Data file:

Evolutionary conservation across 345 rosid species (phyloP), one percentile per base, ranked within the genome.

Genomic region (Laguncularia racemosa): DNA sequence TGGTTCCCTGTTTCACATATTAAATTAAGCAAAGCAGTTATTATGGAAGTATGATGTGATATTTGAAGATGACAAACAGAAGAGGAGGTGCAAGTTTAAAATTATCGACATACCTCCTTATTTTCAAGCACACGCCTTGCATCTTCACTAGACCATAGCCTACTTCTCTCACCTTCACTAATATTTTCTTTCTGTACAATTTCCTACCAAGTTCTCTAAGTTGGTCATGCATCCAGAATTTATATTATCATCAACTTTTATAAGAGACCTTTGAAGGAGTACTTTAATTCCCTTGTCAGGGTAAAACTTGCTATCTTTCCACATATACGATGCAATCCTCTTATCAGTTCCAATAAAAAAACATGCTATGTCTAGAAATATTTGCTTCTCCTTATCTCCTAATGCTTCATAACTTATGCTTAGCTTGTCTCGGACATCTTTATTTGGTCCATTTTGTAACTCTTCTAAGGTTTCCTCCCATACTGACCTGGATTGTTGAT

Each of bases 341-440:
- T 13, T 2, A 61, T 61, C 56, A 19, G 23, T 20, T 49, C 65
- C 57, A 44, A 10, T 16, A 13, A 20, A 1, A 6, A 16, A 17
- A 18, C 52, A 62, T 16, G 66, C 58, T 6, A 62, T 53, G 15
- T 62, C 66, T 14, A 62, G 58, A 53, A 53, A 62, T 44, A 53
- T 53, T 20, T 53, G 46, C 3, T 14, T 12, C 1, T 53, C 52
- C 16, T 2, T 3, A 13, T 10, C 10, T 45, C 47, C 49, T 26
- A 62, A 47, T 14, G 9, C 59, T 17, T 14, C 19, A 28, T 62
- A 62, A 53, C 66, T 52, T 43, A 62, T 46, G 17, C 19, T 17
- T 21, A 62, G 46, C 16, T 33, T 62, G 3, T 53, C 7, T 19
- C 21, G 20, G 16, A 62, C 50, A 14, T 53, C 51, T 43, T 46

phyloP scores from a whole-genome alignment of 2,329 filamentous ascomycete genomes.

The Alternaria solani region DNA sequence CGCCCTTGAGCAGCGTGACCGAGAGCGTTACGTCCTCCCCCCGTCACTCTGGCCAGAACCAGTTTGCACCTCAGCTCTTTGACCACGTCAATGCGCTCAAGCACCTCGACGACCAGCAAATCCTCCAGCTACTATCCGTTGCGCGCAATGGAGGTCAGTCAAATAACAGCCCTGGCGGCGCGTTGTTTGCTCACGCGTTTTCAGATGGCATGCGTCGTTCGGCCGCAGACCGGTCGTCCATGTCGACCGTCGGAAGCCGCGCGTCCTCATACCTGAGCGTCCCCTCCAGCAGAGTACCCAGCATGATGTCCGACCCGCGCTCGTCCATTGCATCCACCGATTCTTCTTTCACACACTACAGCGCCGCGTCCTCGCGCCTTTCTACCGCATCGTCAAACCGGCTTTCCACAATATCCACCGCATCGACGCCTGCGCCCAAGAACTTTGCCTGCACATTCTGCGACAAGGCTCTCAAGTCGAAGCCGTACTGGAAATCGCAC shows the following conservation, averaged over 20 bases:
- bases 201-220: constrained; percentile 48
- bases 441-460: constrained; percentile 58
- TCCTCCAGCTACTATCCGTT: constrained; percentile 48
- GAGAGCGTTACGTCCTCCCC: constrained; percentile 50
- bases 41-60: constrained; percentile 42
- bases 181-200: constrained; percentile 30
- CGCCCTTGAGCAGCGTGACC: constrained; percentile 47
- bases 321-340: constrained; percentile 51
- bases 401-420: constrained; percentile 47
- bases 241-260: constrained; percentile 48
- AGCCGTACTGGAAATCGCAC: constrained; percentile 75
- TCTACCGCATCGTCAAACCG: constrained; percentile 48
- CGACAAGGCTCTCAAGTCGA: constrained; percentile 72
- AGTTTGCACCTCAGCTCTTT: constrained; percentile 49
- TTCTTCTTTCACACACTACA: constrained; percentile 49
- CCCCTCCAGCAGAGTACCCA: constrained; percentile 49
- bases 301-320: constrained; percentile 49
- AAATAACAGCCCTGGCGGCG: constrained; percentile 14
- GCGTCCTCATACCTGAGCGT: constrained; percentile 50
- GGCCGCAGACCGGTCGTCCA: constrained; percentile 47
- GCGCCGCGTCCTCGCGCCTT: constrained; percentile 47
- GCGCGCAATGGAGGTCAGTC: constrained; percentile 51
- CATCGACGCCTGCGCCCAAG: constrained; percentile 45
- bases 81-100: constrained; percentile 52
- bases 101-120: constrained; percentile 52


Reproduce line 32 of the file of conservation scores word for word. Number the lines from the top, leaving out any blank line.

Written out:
- bases 301-320: constrained; percentile 49